Friday, April 22, 2016

Lambs, lambs and more lambs

More lambies born today....

Rosa had a set of triplets this morning.  Fortunately, she had them mid-morning, when FB was around to help because she definitely needed help.  The first baby was backwards and trying to come out tail first.  FB got that sorted out and that baby was soon followed by a second.

Less than an hour old....

Rosa wasn't quite done though and baby number three was also backwards, stuck and needing help to arrive in the world.  

Mom was pretty tired after the delivery and needed some help getting up, but was soon back on her feet and doing well.  The ewes always get a bucket of warm water with molasses in it after giving birth.  The sugar and electrolytes in the molasses gives them a bit of a boost and the warm water helps relax and soothe all their shifted innards.  Rosa is a good mom and much enamored of her babies.  Two girls and a boy, the brown one is the boy.  Takes a bit after Ramsey:)

The quads are all doing well and are learning about the joys of the great outdoors.

There are three boys and one girl in this colorful group.  The mom here is Flora, who is a Tunis/Blue-faced Leicester/Border Cheviot cross (I think).  If I haven't gotten this completely muddled, the father is also a Border Cheviot.  It is interesting how all those scrambled genetics show up differently in each of these quadruplets.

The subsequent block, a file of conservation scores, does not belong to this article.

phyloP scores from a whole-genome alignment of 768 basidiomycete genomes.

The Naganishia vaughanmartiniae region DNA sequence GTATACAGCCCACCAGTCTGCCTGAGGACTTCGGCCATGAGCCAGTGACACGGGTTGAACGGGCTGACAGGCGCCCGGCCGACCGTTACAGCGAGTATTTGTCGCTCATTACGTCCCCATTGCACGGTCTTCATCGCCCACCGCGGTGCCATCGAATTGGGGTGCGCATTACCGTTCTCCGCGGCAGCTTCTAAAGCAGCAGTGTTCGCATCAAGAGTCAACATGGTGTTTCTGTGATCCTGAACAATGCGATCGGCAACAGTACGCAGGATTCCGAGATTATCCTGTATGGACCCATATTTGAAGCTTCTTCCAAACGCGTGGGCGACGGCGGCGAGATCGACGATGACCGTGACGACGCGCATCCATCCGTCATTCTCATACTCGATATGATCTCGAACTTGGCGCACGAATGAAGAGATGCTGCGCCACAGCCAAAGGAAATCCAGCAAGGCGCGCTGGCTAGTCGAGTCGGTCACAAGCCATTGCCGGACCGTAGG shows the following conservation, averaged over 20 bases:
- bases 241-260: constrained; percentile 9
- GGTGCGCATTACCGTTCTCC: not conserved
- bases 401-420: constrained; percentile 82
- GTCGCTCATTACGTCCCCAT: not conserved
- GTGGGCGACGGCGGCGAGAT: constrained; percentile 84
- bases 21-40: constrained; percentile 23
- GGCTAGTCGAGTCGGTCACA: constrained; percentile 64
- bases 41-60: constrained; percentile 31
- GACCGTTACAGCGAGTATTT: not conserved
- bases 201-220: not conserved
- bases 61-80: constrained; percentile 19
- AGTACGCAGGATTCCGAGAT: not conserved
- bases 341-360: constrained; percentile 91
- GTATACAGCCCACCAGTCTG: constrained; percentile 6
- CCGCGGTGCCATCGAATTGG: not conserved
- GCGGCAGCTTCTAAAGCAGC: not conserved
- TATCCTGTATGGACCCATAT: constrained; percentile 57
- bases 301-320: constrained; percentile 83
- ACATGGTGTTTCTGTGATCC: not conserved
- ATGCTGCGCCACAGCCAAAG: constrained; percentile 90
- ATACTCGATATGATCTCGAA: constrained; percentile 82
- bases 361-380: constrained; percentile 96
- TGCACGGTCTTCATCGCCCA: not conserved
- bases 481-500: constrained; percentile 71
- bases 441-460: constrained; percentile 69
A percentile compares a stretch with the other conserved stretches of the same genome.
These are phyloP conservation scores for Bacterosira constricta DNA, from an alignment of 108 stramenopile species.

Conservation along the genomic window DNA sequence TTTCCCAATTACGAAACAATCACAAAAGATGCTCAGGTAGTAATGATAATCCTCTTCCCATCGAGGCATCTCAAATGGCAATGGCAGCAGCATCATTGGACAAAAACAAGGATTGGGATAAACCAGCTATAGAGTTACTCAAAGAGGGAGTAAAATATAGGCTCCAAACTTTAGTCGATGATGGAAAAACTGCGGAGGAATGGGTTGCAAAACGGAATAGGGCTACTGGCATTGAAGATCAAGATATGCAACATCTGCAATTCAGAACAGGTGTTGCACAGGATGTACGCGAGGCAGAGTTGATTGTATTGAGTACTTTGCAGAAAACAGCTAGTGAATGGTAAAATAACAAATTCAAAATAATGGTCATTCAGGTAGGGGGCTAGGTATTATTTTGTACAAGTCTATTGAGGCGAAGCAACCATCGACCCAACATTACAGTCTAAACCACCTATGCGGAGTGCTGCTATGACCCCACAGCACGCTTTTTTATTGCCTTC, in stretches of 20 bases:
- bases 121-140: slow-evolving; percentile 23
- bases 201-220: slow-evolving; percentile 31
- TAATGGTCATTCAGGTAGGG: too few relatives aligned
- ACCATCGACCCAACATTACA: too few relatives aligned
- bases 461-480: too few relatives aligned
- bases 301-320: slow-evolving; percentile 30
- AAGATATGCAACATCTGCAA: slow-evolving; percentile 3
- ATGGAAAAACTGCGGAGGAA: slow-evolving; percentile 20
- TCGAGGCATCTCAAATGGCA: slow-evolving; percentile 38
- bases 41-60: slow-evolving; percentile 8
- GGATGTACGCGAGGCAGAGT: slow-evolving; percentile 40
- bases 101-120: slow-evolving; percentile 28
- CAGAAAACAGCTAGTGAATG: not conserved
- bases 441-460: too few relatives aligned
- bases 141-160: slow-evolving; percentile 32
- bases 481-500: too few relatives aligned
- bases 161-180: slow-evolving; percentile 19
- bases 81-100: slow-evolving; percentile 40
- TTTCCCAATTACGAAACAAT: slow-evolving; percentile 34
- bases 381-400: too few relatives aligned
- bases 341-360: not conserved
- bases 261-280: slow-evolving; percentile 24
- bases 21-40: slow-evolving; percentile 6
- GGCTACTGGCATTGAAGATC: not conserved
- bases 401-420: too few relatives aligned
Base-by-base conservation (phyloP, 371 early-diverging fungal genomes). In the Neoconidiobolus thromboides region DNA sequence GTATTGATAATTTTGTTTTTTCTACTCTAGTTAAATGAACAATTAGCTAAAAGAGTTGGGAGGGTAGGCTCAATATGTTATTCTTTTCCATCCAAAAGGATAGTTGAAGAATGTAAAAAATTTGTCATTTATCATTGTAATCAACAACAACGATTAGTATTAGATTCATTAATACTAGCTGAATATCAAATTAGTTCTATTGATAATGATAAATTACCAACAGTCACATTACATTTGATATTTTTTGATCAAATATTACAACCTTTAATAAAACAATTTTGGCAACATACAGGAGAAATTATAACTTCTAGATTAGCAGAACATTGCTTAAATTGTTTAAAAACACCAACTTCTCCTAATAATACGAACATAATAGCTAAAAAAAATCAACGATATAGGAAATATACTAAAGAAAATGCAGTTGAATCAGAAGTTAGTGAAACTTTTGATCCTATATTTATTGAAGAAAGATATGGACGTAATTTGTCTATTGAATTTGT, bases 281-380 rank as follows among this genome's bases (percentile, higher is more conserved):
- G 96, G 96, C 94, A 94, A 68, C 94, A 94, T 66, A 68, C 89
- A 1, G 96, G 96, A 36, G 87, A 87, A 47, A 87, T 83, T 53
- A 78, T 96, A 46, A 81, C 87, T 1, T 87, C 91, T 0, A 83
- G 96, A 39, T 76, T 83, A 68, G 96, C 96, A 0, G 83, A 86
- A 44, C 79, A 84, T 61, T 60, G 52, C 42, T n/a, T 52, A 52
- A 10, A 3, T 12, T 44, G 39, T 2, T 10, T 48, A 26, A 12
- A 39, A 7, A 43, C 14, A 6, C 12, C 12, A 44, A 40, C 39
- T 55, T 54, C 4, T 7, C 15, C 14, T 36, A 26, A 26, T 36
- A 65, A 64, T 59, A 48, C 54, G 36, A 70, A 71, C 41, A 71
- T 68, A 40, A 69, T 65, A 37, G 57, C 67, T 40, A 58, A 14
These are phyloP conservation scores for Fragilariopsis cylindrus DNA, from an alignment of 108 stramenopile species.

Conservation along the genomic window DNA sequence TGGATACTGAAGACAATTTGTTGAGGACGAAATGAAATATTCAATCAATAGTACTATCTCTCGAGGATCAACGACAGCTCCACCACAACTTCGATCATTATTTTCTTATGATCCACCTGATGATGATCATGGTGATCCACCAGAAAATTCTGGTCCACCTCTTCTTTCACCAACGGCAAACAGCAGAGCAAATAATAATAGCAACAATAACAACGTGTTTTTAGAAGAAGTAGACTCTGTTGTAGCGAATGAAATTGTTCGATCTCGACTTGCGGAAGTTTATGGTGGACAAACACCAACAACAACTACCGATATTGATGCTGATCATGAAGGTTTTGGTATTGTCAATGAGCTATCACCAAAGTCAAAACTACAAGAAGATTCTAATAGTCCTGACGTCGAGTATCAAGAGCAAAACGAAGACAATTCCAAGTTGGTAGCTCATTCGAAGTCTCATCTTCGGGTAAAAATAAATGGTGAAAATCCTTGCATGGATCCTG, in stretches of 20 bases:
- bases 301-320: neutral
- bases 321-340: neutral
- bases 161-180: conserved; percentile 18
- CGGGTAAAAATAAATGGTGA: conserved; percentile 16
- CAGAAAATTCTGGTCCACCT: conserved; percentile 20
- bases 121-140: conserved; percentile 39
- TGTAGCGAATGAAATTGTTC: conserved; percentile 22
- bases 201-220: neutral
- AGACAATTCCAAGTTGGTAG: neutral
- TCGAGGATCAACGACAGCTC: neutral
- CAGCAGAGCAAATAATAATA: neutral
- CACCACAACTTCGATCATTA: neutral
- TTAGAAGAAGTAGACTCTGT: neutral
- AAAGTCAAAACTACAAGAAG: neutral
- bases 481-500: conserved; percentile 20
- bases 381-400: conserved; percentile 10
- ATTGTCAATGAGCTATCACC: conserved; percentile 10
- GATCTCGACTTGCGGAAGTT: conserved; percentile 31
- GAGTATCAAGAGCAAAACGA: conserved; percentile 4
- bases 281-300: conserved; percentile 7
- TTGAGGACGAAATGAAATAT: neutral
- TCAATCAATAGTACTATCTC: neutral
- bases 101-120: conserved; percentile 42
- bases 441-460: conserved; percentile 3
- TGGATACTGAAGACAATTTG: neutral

This is the little ewe lamb, and she left today to be raised as a bottle baby, which will ensure that she gets enough milk and take some of the pressure off of Flora.

There was already a lot of squabbling over the milk bar.  Hopefully, this will allow the ewe lamb to grow up to be part of another flock and Flora will be able to manage with three babies instead of four.

Still 3 or 4 ewes to go before lambing is done for the year.


  1. Why so much cross breeding? Rather than purebreds. Are The healthier? What do you do about the lamb's tails?

    1. I embrace diversity!! Really, I like different colors in my sheep, cattle, pigs, and chickens.
      Most of these lambs will be raised for meat, and therefore I do not do anything about their tails, as there is no need to subject them to that stress. I actually do nothing to any of them; no shots, no tags, no tail docking. If I decide to keep one or two for breeding ewes, I will dock the tail with a castration rubber band, and they then receive an injection for tetanus protection.

  2. WOW.....beautiful lambs and in such excellent condition. My mother gave mares a warm molassses mash after they foaled. The little ewe has an amazing fleece!

  3. I used to raise goats and loved to breed my full sized goats to a pygmy. I cross bred and used my goats as grazers, milkers, meat, and pets. I loved them! You have a lovely set of lambs FB!

  4. Thanks for the lamb compliments! I must also mention that if any lambs need to be vaccinated, Ms. Dancing Donkey is the one to do it, as I would not dream if administering that shot to a little lamb!! Kris is very, very good at it, and I am good at the oh-so-difficult job of holding the lambs!!

  5. Nice, nice lambs and such good mommas!

  6. I love little lambs and how they are so full of life sometimes they can barely stay on the ground. It's a wonderful time of year. :) Thanks for sharing.